Hi Stephen, Yes, you can add funds to your rollover IRA, just make certain you file a Form 8606 with your tax return showing the after-tax contributions you've made (I'm making an assumption about your ability to deduct your contribution). No, you cannot take money out and put it back at any time. Withdrawals prior to age 59 1/2 are subject to income tax as well as a 10% penalty if not replaced within 60 days. I encourage people to leave their retirement accounts alone, as they are for retirement. There are ways to get income from your IRA prior to 59 1/2, but that would require another paragraph or three. I hope this answers your main questions. Good luck!

2 Comments   |  Flag   |  Feb 21, 2014 from Fort Worth, TX
Stephen

Ok thanks, well I am over 59.5 so that is not an issue. However, I would assume any money I take out can be replaced within 60 days without penalty but, I am sure there is a limit how many times this can be done in a year. This is what i would like to know. Secondly, lets suppose I replaced money outside of that 60 day time limit. What would happen ? thanks again

Flag |  Feb 21, 2014 near Charlottesville, VA
Jeff Karst, CFP®

Stephen: What you are taking about is an indirect rollover. You are only allowed to do an indirect rollover to/from the same IRA once every 365 days (not a calendar year). If the money is not placed back in the IRA within the 60 days then it is subject to tax. You can ask for a waiver but typically the IRS only grants these in extenuating circumstances.

Flag |  Feb 21, 2014 near Fresno, CA

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3 votes

Two items to emphasize from what Helen said. You should file the form 8606 if you are making AFTER tax contributions. If they are pre-tax (which generally are not permitted if you are participating in your employers retirement plan), no form filing should be necessary. Also, note that Helen indicated that you will suffer penalty only if funds withdrawn are not replaced within 60 days. I have had several special instances where clients needed very short term loans and took money out only to quickly replace it. This is permitted, but is advisable ONLY if you are 100% certain you will be able to put the money back within 60 days.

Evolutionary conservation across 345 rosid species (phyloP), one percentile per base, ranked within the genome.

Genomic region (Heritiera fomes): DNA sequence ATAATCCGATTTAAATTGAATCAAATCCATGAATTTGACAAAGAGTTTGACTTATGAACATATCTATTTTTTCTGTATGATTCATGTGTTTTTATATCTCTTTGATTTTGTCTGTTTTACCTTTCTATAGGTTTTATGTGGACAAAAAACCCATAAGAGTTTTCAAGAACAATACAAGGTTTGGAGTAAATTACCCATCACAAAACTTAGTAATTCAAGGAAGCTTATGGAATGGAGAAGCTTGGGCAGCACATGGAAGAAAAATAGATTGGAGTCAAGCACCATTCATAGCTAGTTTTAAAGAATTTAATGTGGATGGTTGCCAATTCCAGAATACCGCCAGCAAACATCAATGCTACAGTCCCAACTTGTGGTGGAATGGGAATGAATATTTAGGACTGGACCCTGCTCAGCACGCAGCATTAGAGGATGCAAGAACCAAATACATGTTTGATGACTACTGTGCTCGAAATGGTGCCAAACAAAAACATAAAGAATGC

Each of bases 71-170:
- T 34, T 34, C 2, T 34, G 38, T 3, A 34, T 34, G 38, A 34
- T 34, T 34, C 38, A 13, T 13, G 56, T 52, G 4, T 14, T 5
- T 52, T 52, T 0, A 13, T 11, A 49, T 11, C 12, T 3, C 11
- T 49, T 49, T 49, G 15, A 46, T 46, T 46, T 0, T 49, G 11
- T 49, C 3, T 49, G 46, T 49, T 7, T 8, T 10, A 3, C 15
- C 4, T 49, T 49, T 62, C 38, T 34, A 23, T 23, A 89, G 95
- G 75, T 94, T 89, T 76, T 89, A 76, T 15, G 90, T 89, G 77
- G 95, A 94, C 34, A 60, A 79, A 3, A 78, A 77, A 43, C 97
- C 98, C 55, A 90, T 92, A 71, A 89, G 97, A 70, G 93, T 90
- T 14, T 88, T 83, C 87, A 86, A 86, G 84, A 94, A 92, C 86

1 Comment   |  Flag   |  Feb 21, 2014 from Bridgewater, NJ
Stephen

Ok thanks, well I am over 59.5 so that is not an issue. However, I would assume any money I take out can be replaced within 60 days without penalty but, I am sure there is a limit how many times this can be done in a year. This is what i would like to know. Secondly, lets suppose I replaced money outside of that 60 day time limit. What would happen ? thanks again

Flag |  Feb 21, 2014 near Charlottesville, VA

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0 votes

Stephen, if you have the ability to make a deductible contribution, you can do it into your rollover IRA. I see no real need to open a new account. However, if these are after-tax contributions, I would recommend you keep the pre-tax and after-tax monies segregated, and if you are not phased out of contributing to a Roth IRA, I would consider that. .

If you are age 59 ½, you can withdraw money at any time, and would be subject to ordinary income tax. You do have an option to put it back in if you do so within 60 days, but you can only use this option once every 365 days. If you do not redeposit within 60 days, it will become a taxable withdrawal, and returning the money will be considered a contribution

Comment   |  Flag   |  Mar 06, 2014 from Delray Beach, FL